Usage Of Human Genetic Modification
In modern society, human genetic modification is a topic that receives a lot of controversial opinions. Human genetic modification is the direct manipulation of the genome using molecular engineering techniques; two separate ways to apply genetic modification are somatic genetic modification and germline genetic modification (Genetics and, n.d.). A recent milestone in human genetic modification history is a Chinese scientist, He Jiankui, who edited embryos of twin girls to resist HIV last year (Ramzy, & Chen, 2018). However, at the present many countries ban human genetic editing because of uncertainty about the consequences of human genetic modification, increase in the division in society and threat of biological war. Thus, scientists should not carry out genetic modification on humans.
A huge risk of human genetic modification is that scientists cannot know exactly how a change in the gene code will affect the entire DNA. Current technologies cannot predict all the effects of editing genome in human embryos on future generations (Lanphier, Urnov, Haecker, Werner, & Smolenski, 2015). In 2012, research of Koopman, Willems and Smeitink showed that “although it has been elucidated that mutations in 228 protein-encoding nuclear DNA genes and 13 mtDNA genes are linked to mitochondrial diseases, it is less clear how specific genetic defects are linked to dysfunction at cellular, organ and systematic levels.” it is obvious that only a small change in 228 protein-encoding nuclear DNA genes and 14 mtDNA can cause serious diseases, so what can happen if scientists change a lot of phrases in our gene codes? In fact, the precise effects of genetic editing to an embryo may be impossible to recognize until after birth (Lanphier, et al., 2015) and it is too late to modify it again. Thus, if scientists continue making human genetic modification today regardless of unpredictable consequences, they may rob the chance of future generations to live healthily and to be normal.
Besides exacerbating the contemporary gap between the rich and the poor, human genetic engineering will create the division between genetically modified humans and non-genetically modified humans because not all people can afford the sky-high price of genetic editing. According to Uffalussy (2014), the average cost of In Vitro Fertilization is $12,000, with $3,000 to $5,000 of add-ons for medication per cycle. The average cost of Pre-Implantation Genetic Diagnosis varies from $3,000 to $6,000. In addition, gender selection may cost as much as $20,000 according to current estimates (Farr, 2018). Therefore, even if genetic modification is legal worldwide, only rich people can make it while most people in developing countries with low income such as Sudan with $795, Haiti with $894 per year (List of, 2019) have little chance to edit genes for their children. As a result, wealthy people, who are able to pay costly bills of gene editing therapies, can possess superior features while poor people cannot. Then, genetically modified people may assume that they are at a higher level than non-genetically modified people. This attitude is ethically unacceptable because it ruins achievements of revolutions that protest dictatorial feudal system and brutal slavery, all of that because some people think they are at a higher level than others.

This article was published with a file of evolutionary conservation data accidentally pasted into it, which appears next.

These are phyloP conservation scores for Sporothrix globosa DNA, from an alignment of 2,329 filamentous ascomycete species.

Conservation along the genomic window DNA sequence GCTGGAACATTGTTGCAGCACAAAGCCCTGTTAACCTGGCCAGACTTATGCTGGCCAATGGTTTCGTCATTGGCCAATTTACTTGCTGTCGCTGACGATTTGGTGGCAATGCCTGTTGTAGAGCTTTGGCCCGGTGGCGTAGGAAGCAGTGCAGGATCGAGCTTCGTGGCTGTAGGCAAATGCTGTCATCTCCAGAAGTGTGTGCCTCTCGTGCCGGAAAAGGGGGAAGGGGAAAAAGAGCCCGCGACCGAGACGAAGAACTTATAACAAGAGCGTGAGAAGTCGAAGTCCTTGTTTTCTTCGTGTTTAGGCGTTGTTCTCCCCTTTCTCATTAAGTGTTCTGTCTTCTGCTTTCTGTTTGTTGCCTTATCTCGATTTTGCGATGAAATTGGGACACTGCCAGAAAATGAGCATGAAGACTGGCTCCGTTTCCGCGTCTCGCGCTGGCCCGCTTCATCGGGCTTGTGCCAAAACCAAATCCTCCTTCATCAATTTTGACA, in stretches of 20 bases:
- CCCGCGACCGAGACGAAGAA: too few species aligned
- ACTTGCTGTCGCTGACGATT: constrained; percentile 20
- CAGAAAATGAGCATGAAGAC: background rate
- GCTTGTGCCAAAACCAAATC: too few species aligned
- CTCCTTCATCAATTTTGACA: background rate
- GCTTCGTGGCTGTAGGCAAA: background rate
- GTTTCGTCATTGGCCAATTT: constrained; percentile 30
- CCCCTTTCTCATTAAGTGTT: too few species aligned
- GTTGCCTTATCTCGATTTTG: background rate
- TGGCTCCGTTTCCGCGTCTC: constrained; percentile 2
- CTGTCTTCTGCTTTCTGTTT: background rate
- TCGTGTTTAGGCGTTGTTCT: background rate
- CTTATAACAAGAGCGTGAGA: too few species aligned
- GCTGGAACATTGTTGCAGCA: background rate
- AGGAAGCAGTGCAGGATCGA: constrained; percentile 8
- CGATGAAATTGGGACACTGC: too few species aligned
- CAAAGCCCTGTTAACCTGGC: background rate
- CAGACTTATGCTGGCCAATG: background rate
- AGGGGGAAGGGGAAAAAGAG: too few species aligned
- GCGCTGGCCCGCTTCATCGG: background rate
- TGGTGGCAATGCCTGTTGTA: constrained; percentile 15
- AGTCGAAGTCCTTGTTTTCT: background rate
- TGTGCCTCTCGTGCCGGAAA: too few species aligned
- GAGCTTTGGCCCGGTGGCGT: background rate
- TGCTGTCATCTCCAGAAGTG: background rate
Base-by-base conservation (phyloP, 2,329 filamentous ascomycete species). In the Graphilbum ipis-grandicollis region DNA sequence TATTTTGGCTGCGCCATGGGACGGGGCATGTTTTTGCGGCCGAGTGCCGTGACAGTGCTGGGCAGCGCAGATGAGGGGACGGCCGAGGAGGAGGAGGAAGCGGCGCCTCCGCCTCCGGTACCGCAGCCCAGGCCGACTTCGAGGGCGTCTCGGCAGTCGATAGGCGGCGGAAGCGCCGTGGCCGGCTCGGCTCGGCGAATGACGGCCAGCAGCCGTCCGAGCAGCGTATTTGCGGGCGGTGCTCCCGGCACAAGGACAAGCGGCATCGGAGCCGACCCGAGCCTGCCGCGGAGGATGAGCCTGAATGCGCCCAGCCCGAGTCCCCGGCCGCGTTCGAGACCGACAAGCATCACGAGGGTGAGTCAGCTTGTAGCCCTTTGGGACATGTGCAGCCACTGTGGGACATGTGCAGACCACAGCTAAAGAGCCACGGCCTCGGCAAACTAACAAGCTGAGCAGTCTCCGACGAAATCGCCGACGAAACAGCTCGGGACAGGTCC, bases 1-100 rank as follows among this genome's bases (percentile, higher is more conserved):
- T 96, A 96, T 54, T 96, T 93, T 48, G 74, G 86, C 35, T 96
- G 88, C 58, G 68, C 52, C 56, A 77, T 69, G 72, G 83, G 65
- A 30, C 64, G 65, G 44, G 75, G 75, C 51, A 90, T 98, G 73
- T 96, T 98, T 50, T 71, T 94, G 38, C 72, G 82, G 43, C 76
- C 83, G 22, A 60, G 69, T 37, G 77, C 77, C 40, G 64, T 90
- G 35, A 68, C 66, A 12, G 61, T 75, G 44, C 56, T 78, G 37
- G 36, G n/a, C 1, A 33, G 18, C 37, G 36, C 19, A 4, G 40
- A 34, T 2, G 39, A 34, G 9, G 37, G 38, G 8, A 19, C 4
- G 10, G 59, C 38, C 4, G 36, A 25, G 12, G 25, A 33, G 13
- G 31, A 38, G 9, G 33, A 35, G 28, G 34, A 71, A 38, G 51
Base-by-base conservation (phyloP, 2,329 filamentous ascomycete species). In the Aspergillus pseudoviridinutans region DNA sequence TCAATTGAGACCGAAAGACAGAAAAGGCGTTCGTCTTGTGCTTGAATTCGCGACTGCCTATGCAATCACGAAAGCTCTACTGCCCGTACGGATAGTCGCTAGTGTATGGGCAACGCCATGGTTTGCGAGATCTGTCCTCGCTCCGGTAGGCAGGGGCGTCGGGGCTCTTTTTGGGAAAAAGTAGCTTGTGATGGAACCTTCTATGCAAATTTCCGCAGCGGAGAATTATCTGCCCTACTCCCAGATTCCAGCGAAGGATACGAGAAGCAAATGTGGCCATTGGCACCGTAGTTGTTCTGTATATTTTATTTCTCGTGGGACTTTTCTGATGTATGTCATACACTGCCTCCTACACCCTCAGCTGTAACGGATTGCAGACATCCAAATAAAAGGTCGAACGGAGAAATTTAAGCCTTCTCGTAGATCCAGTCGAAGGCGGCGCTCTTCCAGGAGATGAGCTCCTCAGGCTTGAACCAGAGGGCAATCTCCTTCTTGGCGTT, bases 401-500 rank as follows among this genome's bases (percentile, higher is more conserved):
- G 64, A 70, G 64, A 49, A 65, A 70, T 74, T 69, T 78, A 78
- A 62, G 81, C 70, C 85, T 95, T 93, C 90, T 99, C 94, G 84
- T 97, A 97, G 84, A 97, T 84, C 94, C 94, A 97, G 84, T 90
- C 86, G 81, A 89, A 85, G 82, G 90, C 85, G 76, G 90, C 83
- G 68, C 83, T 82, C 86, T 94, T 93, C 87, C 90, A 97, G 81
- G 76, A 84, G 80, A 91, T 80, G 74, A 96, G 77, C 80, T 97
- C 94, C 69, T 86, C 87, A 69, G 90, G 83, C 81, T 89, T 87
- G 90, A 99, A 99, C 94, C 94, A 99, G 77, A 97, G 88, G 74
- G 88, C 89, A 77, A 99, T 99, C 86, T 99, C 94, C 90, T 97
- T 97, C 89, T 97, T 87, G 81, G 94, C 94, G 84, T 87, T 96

Human genetic modification can be used to make bioweapons and super soldiers. Enhancing physical strength of soldiers who have to do tasks and fight on the battlefield is essential in the military, this can be done by gene doping that has the ability to increase muscle size and strength (Stafford, Valdes, & Miklos, n.d.). Genetic modification has happened for a century and in the recent decade, technology advances have helped it develops at a striking speed. Nowadays, everyone can purchase a $150 CRISPR toolkit, which is a handful but powerful tool for editing genomes by altering DNA sequences and modifying gene function (Alan Yu, 2017). However, if genetic engineering experiments are made without strict control, scientists may lead the human race to the apocalypse by biological wars.
It cannot be denied that breakthroughs in human genetic modification provide extreme effective ways to treat chronic diseases that mankind has suffered from for thousands of years such as Parkinson’s disease, osteoarthritis, osteoporosis, atherosclerosis and age-related macular degeneration, which occupies for three-quarters of all medical costs (Gaskin, 2014). On the other hand, there are countless reasons why scientists should not make human genetic modifications. Top of them are risks because of lacking knowledge, expansion of the gap in society and threat of biological war. Humans should not play the role of God and scientists should leave the human gene codes as how it is.